GEDDIE, CHARLOTTE ANNE (Harrington), Presbyterian church worker and editor; b. c. 1840 in Prince Edward Island, daughter of John Geddie* and Charlotte Lenora Harrington MacDonald; m. 21 Sept. 1865 William Harris Harrington in Pictou, N.S., and they had three daughters and one son; d. 7 March 1906 in Halifax.
Charlotte Anne Geddie’s rural childhood in Cavendish, P.E.I., was transformed when in 1846 her parents departed with their two small children for missionary work in the New Hebrides. The family stopped in Samoa en route, and much to her chagrin she was left behind there in 1848, to be sent to England for schooling. Her mother’s letters record that Charlotte found this separation very difficult. Her parents, however, did not wish to raise their daughter in the “polluted atmosphere” of the New Hebrides. She attended the Walthamstow Institution in Essex, a boarding-school for the daughters of missionaries.
In 1856 Charlotte left England and the following year joined her parents in the New Hebrides at Aneityum (Anatom), anxious to undertake missionary work. After an eight-year absence, she did not recognize her parents and saw her brother John for the first time. Her father fixed up a little schoolroom, where she taught her brother and sister. She probably also helped Mrs Geddie to teach the native women. In 1859 she was obliged to accompany her brother and sister to school in Nova Scotia, where they were joined in 1864 by their parents on furlough, a united family for the first time.
The following year Charlotte married William Harris Harrington, a Halifax merchant, and thus she did not accompany her parents when they returned to the mission field in 1866. Her decision to settle down may have reflected a desire to compensate for the disruptions of her youth. With her husband she enjoyed a comfortable existence in the south end of Halifax. After his death in 1902, she moved to a home in the city’s north end, where she lived with her daughters Emily and Lucy until her own demise.
Like many bourgeois women in the 19th century with leisure time, Mrs Harrington became involved in the church and in voluntary organizations. Admitted to Poplar Grove Presbyterian Church as a certified member in 1867, she transferred to the Fort Massey church four years later. She was secretary (1887) and president (1893) of the Mayflower Mission Band and vice-president of the Fort Massey auxiliary of the Woman’s Foreign Missionary Society in 1889–90. She had been on the committee of the Halifax WFMS when it was organized in 1876 and was made a life member in 1902. In 1895 she became editor of the Message, the monthly organ of the WFMS, and under her it greatly expanded in size and distribution, so that she was eventually given a modest monthly remuneration for her services.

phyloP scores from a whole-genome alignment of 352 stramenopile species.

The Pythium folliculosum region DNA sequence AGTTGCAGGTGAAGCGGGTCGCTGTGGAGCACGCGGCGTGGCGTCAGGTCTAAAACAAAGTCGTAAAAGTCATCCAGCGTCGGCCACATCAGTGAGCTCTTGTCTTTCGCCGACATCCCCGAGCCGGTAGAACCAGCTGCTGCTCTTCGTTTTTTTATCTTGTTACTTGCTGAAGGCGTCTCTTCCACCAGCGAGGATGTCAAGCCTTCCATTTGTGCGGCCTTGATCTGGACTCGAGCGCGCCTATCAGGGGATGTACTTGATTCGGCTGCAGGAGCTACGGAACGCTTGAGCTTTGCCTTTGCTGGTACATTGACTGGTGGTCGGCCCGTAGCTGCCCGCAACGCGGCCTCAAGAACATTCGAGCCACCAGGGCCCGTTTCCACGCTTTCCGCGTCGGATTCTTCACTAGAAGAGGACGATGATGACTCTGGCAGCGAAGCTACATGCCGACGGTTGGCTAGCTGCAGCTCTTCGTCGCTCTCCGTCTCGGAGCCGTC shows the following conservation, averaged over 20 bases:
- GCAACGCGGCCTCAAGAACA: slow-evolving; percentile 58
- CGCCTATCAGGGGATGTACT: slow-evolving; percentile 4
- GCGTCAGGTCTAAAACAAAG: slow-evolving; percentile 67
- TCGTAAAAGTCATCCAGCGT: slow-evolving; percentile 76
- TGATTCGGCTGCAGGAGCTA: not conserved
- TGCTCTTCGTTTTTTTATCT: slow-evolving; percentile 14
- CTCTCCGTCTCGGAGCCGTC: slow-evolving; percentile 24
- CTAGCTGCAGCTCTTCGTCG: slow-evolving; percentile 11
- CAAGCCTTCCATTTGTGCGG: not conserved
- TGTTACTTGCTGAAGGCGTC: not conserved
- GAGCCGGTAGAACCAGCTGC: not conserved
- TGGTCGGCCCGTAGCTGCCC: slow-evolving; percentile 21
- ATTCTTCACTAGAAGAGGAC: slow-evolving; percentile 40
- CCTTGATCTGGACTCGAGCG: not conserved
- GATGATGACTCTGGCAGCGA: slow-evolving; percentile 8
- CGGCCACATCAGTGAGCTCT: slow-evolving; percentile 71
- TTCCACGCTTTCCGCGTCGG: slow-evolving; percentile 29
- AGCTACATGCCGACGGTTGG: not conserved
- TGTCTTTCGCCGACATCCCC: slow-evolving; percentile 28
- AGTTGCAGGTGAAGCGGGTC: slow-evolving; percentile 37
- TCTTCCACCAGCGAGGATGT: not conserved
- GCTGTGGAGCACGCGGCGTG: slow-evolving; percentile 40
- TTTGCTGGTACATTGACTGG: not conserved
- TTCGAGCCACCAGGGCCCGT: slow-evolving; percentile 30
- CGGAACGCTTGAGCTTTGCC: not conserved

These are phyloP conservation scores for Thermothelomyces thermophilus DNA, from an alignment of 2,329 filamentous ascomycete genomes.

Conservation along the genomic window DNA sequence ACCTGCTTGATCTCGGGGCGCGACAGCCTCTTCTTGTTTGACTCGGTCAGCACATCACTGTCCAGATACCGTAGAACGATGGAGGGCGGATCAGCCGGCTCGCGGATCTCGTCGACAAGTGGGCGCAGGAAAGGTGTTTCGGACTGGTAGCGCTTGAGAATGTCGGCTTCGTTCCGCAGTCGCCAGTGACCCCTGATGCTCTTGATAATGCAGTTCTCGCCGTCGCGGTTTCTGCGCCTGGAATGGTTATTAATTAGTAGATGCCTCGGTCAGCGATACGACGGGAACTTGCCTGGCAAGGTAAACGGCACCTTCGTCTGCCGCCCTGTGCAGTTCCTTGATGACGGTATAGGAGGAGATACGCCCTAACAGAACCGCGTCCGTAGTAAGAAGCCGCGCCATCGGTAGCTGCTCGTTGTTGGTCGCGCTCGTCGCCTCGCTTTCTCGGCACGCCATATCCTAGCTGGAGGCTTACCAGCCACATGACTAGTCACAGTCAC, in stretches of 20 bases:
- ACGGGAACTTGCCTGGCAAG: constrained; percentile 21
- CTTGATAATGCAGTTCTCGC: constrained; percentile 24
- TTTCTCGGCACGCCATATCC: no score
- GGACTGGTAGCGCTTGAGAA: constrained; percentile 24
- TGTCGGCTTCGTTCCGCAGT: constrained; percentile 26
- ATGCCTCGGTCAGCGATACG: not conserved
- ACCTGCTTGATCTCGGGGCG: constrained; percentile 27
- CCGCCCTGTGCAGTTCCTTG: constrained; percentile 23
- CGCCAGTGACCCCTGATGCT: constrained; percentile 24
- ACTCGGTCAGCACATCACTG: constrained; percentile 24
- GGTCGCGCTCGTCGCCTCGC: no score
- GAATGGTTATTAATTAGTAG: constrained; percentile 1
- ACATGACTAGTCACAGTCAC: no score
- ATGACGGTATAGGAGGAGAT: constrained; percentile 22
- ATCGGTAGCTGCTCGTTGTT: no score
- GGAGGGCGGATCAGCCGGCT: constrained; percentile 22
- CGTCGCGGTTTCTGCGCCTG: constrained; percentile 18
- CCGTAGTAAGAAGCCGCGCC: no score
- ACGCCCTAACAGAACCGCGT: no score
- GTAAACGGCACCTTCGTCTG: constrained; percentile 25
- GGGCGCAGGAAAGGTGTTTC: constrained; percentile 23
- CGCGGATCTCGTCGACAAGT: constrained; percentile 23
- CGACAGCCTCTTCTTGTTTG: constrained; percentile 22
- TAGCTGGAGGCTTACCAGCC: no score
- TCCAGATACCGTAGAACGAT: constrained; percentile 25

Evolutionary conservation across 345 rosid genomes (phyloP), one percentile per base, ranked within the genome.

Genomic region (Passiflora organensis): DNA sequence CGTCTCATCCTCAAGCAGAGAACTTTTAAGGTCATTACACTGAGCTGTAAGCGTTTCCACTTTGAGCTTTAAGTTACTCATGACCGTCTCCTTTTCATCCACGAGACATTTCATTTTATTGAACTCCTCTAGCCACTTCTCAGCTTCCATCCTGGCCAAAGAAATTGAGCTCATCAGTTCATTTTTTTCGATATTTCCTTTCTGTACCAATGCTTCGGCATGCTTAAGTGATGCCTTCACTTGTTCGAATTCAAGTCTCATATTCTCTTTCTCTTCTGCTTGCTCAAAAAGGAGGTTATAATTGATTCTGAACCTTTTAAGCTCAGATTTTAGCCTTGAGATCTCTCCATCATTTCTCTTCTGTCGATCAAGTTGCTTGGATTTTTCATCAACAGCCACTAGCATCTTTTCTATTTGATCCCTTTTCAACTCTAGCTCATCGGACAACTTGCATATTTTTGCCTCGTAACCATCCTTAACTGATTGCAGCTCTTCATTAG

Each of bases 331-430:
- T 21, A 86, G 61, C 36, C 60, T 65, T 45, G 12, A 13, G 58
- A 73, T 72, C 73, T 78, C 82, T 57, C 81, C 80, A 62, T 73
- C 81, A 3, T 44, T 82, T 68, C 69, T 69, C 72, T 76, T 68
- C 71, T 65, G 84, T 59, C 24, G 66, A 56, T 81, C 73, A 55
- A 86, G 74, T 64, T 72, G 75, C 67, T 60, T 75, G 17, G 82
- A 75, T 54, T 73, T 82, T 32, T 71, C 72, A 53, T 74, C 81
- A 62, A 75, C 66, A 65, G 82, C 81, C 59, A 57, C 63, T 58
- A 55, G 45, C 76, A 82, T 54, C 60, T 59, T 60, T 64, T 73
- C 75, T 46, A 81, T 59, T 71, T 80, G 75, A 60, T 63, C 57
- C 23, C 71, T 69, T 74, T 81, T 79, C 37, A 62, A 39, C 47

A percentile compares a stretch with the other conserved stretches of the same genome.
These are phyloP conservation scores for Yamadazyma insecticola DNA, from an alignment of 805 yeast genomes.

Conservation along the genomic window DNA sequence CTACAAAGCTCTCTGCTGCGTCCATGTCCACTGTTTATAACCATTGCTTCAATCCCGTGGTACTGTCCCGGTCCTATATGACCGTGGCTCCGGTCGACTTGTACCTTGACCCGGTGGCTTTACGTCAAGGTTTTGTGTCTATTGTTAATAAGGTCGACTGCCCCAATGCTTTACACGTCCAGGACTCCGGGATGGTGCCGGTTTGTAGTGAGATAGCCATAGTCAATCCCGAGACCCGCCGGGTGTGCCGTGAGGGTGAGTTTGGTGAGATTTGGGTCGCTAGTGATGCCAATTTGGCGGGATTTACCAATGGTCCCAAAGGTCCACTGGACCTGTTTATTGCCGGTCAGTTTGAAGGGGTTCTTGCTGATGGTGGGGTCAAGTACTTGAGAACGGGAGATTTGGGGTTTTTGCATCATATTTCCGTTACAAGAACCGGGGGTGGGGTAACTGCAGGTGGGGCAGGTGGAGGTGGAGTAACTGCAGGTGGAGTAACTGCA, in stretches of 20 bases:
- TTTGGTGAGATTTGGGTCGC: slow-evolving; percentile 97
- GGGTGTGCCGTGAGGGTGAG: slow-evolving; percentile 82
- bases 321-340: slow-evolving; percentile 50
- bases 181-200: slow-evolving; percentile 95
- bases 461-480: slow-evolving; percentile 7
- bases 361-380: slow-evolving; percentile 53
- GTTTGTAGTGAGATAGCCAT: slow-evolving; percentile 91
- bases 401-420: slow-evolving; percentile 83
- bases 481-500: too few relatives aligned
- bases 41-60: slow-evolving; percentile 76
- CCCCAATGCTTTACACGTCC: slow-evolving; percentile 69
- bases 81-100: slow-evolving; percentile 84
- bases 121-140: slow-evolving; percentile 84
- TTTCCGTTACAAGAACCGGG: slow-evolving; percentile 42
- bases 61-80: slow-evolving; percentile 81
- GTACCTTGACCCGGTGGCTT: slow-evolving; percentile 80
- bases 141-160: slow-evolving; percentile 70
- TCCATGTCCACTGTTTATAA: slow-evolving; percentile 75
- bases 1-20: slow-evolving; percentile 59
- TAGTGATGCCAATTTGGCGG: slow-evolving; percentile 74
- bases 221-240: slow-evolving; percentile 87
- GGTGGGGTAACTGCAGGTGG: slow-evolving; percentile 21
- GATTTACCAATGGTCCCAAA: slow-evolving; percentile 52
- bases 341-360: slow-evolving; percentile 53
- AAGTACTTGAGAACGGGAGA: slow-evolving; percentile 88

Rather than seeing these extra-household activities as a threat to family life, Mrs Harrington argued that setting the heart on “winning souls for the Master” would improve it; if “good is done in the family life, will it not have an influence that shall grow and flourish outside the home?” By joining the missionary society, women like her not only acquired administrative and organizational talents, but also attained a sense of achievement and belonging, which came from sacrificing to a larger cause. Almost as a justification for not returning to the mission field herself, she once commented, “We cannot all be shining lights; but those who are not can stand and wait. And in waiting they are serving just as truly in the Master’s eye as those doing the glad work.”
After Charlotte Geddie Harrington’s death in 1906 a contemporary remarked, “Mrs. Harrington was respected and esteemed for her own worth – her intelligence, her zeal in well doing, the ardor with which she gave herself to the promotion of the mission work of the church.” These efforts were part of the expansion of female roles in 19th-century Canadian society. Perhaps her greatest personal achievement was the successful melding of the public and private spheres, manifest in her mission work and in an unbroken family life, which had been impossible for her missionary parents.
Halifax County Court of Probate (Halifax), Wills, 13 (mfm. at PANS). NA, RG 31, C1, 1871, 1881, 1891, Halifax (mfm. at PANS). PANS, Churches, Fort Massey Presbyterian/United (Halifax), annual reports, 1875–1906; communion roll and reg., 1894–98, 1900–5; pew holders and envelope nos., 1882–96 (mfm.); Park Street Presbyterian (Halifax), Poplar Grove Church records, communicants’ roll-book, 1843–68; reg. of communicants, 1869–79 (mfm.). Acadian Recorder, 8 March 1906. Halifax Herald, 9 June 1902, 8 March 1906. Morning Chronicle (Halifax), 25 Sept. 1865. Presbyterian Witness, 17 March 1906. Directory, Halifax, 1869–1906. C. T. Harrington, A general history of the Harrington, DeWolfe, and Tremaine families, with a genealogical record of 1643 to 1938 (Newton, Mass., 1938). Letters of Charlotte Geddie and Charlotte Geddie Harrington . . . (Truro, N.S., [1908?]). Message (Halifax), 1896–1907. R. S. Miller, Misi Gete: John Geddie, pioneer missionary to the New Hebrides (Launceston, Australia, 1975). Wendy Mitchinson, “Canadian women and church missionary societies in the nineteenth century: a step towards independence,” Atlantis (Wolfville, N.S.), 2 (1977), no.2: 57–75. George Patterson, Missionary life among the cannibals: being the life of the Rev. John Geddie . . . (Toronto, 1882). Presbyterian Church in Canada (Eastern Division), Fifty years of woman’s missionary work (n.p., n.d.). D. M. Sinclair, Fort Massey church, Halifax, Nova Scotia, 1871–1971: a century of witness ([Halifax, 1971]). V. J. Strong-Boag, The parliament of women: the National Council of Women of Canada, 1893–1929 (Ottawa, 1976). The Woman’s Foreign Missionary Society of the Presbyterian Church in Canada (Eastern Division), 1876–1926 (Truro, n.d.).